Genomic screen for loci associated with tobacco usage in Mission Indians

Department of Molecular and Experimental Medicine, The Scripps Research Institute, La Jolla California, USA.
BMC Medical Genetics (Impact Factor: 2.45). 02/2006; 7:9. DOI: 10.1186/1471-2350-7-9
Source: PubMed

ABSTRACT The prevalence of tobacco usage in Native American adults and adolescents is higher than any other racial or ethnic group, yet biological risk and protective factors underlying tobacco use in this ethnic group remain unknown. A genome scan for loci associated with tobacco use phenotypes was performed with data collected from a community sample of Mission Indians residing in Southwest California.
A structured diagnostic interview was used to define two tobacco use phenotypes: 1) any regular tobacco usage (smoked daily for one month or more) and 2) persistent tobacco usage (smoked at least 10 cigarettes a day for more than one year). Heritability was determined and a linkage analysis was performed, using genotypes for a panel 791 microsatellite polymorphisms, for the two phenotypes using variance component methods implemented in SOLAR.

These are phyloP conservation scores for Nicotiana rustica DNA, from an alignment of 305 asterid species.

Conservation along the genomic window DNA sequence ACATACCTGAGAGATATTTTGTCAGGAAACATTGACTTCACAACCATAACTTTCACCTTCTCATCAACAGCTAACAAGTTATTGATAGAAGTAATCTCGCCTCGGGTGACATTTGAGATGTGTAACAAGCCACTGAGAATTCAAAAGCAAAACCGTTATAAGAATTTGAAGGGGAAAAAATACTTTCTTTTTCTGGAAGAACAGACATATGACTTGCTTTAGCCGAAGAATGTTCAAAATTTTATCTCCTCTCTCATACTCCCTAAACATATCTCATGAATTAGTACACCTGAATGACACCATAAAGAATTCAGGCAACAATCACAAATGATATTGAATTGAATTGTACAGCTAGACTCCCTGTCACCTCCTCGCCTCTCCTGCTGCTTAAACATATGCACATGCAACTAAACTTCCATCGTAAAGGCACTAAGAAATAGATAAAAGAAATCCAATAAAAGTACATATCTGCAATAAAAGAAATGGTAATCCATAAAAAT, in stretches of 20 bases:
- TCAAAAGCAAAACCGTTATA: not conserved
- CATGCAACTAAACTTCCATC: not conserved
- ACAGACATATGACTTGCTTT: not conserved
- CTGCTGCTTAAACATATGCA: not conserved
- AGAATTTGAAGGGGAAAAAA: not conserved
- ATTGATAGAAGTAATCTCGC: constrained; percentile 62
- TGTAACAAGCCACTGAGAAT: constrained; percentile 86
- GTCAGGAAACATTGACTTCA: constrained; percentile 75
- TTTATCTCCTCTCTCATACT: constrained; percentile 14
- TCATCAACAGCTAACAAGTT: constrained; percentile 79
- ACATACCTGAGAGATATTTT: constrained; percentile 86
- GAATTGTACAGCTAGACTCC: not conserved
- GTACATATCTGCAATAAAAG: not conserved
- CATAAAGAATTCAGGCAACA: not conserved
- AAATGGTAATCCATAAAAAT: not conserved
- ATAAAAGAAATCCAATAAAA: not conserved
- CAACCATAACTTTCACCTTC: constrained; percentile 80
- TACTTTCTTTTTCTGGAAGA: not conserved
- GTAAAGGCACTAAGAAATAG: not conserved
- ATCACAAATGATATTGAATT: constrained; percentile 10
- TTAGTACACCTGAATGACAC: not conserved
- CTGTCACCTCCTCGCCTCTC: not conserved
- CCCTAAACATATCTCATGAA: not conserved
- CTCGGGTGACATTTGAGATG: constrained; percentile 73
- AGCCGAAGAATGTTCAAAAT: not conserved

Analyses of multipoint variance component LOD scores for the two tobacco use phenotypes revealed two scores that exceeded 2.0 for the regular use phenotype: one on chromosomes 6 and one on 8. Four other loci on chromosomes 1,7,13, and 22 were found with LOD scores between 1.0 and 1.5. Two loci of interest were found on chromosomes 1 and 4 for the persistent use phenotype with LOD scores between 1.3-1.5. Bivariate linkage analysis was conducted at the site on chromosome 4 for persistent tobacco use and an alcohol drinking severity phenotype previously identified at this site. The maximum LOD score for the bivariate analysis for the region was 3.4, however, there was insufficient power to exclude coincident linkage.
While not providing evidence for linkage to specific chromosomal regions these results identify regions of interest in the genome in this Mission Indian population, for tobacco usage, some of which were identified in previous genome scans of non-native populations. Additionally, these data lend support for the hypothesis that cigarette smoking, alcohol dependence and other consumptive behaviors may share some common risk and/or protective factors in this Mission Indian population.

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